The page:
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Old Wednesday, April 11, 2012
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Default Little Introduction of Great History books

Tarikh-i-Mubarakshahi is a history of India of the sultanate period. The book commences from the reign of Sultan Muizuddin Muhammad bin Sam (Muhammad Ghori) and abruptly ends in 1434. The author Yahya bin Ahmad bin Abdullah Sarhindi was favourably placed in the government circle in the reign of Sultan Mubarak Shah (1421-1434 AD) of the Sayyid dynasty of Delhi. Though the book is a history of India for the period which it covers, it is the only available history for a period of forty six years from 1388 to 1434 AD. It gives the first hand information about the reigns of the first two Sayyid sultans of Delhi covering a period of about twenty years from 1414 to 1434 AD. For this period Yahya bin Ahmad is a primary source, rather the only source. The author had an access to the government records and as such his information is trustworthy. The later historians Nizamuddin Ahmed Bakshi, Abdul Qadir Badayuni and Firishta also considered him as an authority.
Yahya bin Ahmad had no special interest on the history of Bengal, he refers to Bengal only when the sultans of Delhi had connections with Bengal. He, however, consulted the works of earlier historians, eg the TABAQAT-I-NASIRI of Minhaj and the TARIKH-I-FIRUZSHAHIs of Barani and Afif etc. The Tarikh-i-Muharakshahi is particularly helpful in correcting the chronology. During the Sayyid period Bengal was independent with connections with Delhi cut off.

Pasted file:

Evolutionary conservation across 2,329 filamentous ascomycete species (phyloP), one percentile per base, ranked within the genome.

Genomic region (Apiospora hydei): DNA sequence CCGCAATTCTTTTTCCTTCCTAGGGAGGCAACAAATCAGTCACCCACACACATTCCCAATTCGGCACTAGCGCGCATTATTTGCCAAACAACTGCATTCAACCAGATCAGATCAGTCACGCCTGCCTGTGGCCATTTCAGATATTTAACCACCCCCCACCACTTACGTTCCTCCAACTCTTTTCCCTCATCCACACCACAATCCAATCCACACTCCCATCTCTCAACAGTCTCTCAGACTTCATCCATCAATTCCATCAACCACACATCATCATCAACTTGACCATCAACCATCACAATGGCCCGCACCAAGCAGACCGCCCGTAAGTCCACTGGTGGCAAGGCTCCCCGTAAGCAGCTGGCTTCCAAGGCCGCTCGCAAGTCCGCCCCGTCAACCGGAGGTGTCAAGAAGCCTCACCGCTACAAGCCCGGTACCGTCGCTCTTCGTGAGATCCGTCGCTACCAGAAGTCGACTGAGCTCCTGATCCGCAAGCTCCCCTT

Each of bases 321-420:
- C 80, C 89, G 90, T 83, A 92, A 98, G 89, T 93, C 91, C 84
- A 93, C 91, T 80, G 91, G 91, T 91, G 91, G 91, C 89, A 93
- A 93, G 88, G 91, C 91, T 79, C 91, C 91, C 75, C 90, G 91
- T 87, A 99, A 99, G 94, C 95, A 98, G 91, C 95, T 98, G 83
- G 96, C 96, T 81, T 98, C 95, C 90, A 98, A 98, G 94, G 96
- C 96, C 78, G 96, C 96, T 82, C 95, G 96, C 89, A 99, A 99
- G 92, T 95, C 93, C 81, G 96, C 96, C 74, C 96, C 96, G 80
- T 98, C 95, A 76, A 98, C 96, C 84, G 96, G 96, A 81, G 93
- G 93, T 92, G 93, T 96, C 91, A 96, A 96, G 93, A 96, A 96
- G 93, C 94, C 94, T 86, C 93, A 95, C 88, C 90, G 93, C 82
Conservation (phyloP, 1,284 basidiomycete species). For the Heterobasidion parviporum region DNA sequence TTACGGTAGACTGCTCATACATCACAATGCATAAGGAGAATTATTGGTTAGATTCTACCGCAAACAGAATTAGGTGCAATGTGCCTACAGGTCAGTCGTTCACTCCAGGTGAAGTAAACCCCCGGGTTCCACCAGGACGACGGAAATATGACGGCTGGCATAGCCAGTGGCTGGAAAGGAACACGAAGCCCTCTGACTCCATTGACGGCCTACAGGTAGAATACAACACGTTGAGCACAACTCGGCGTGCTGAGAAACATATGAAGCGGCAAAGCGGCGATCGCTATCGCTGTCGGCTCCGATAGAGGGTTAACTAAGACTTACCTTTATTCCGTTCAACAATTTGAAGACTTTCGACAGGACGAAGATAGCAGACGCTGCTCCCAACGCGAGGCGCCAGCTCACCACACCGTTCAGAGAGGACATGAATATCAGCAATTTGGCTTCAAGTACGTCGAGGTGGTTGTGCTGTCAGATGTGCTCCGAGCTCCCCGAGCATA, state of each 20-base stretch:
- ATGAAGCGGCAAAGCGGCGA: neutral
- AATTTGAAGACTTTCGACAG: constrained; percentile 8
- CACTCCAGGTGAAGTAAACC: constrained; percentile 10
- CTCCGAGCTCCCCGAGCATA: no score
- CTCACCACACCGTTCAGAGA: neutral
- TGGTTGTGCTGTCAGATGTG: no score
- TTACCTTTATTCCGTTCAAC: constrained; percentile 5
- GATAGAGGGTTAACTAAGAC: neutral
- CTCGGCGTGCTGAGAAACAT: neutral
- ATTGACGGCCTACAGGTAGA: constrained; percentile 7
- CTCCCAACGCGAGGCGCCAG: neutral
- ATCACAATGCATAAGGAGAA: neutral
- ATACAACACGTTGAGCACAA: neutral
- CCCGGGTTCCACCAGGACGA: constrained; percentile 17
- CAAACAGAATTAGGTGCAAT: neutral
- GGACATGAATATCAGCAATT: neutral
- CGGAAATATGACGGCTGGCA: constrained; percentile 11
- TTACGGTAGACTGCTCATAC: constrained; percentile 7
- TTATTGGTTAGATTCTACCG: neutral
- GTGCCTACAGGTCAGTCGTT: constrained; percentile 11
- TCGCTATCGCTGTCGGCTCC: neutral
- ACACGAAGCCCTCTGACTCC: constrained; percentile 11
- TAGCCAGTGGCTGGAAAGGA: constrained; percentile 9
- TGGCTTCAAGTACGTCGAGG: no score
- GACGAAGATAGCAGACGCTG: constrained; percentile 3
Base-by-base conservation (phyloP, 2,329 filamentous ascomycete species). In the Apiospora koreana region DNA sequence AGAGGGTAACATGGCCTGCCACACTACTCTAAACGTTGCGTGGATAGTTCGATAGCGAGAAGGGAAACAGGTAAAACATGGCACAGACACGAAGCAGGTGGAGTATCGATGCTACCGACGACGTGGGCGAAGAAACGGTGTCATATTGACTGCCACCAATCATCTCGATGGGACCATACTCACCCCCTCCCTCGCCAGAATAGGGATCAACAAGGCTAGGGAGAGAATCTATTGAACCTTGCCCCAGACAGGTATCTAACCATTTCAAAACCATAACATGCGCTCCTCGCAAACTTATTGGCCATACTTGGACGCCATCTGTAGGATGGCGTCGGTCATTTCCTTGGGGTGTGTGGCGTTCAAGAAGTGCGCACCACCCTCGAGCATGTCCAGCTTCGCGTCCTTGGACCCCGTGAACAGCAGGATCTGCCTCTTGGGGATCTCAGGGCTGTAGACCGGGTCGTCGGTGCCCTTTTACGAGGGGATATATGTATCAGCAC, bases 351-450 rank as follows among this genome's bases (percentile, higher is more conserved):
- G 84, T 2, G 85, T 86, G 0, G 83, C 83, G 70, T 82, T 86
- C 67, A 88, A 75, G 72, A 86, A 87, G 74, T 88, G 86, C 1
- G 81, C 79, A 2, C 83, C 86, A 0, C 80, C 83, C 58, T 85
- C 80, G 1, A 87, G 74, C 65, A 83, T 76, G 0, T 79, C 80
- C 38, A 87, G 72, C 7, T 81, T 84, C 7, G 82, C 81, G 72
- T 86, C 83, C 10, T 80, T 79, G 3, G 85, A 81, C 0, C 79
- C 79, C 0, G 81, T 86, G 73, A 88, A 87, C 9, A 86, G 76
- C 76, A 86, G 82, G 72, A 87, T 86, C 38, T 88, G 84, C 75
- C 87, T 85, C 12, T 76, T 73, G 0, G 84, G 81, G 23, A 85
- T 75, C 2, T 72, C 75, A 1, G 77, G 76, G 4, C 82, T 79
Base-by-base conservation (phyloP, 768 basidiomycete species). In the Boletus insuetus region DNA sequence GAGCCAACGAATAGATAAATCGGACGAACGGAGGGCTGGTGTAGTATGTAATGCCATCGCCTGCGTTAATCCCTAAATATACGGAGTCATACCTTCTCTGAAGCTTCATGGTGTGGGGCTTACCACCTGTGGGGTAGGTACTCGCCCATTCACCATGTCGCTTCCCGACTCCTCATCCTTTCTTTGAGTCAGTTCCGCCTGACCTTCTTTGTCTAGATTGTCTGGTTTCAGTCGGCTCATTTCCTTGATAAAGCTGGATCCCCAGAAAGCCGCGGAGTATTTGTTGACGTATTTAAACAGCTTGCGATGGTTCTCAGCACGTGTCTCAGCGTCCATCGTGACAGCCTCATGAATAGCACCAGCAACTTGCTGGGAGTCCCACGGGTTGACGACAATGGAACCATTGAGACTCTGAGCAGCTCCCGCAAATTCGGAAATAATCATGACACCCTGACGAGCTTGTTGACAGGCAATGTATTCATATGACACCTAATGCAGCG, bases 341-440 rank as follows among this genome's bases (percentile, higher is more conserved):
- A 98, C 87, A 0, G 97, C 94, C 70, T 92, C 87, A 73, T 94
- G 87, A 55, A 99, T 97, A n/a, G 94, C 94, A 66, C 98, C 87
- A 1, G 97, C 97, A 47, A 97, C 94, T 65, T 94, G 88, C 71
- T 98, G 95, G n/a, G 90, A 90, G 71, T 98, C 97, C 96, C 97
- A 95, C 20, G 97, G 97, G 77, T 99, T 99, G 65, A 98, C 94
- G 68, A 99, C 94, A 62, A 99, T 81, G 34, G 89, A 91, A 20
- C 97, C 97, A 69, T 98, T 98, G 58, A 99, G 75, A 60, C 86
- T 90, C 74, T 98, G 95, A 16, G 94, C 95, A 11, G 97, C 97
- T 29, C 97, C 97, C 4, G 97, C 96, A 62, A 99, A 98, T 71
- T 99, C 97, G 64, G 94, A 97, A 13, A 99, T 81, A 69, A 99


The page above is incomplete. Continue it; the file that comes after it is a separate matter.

Tuzuk-i-Baburi (Baburanamah) is the autobiography of Zahiruddin Muhammad BABUR, the founder of the Mughal empire in India. Babur wrote it in Turkish language; it was translated into Persian by Mughal imperial officer, Abdur Rahim Khan Khan-i-Khanan, son of Bairam Khan Khan-i-Khanan. Well received by European scholars, the book has been translated into various European languages.
The Tuzuk-i-Baburi is a faithful description of the world the author had lived in, and of the people he had come into contact. According to modern scholars, no other eastern prince has written such vivid, interesting and veracious account of his own life as Babur. He writes about his own success and failure or about his shortcomings with candour, which greatly impresses the reader. His style of writing is not pompous or ornate like many Persian writers, rather it is simple and clear, there being no hypocrisy. With great regard for truth, Babur recorded historical events exactly as they had occurred.
Babur was a passionate lover of nature who found pleasure in streams, meadows and pasture lands of his own country; springs, lakes, plants, flowers, and fruits all had charm for him so that even when he came to India and founded the Mughal empire in India, he could not forget his native land Farghana. This love of nature gave him the poetic genius, he cultivated poetry from his early youth and his Diwan (collection of poems) written in Turkish language is regarded as a work of considerable merit. His mastery over prose was equally remarkable, he could write with ease both in Turkish and Persian and the most remarkable of his prose works is his autobiography.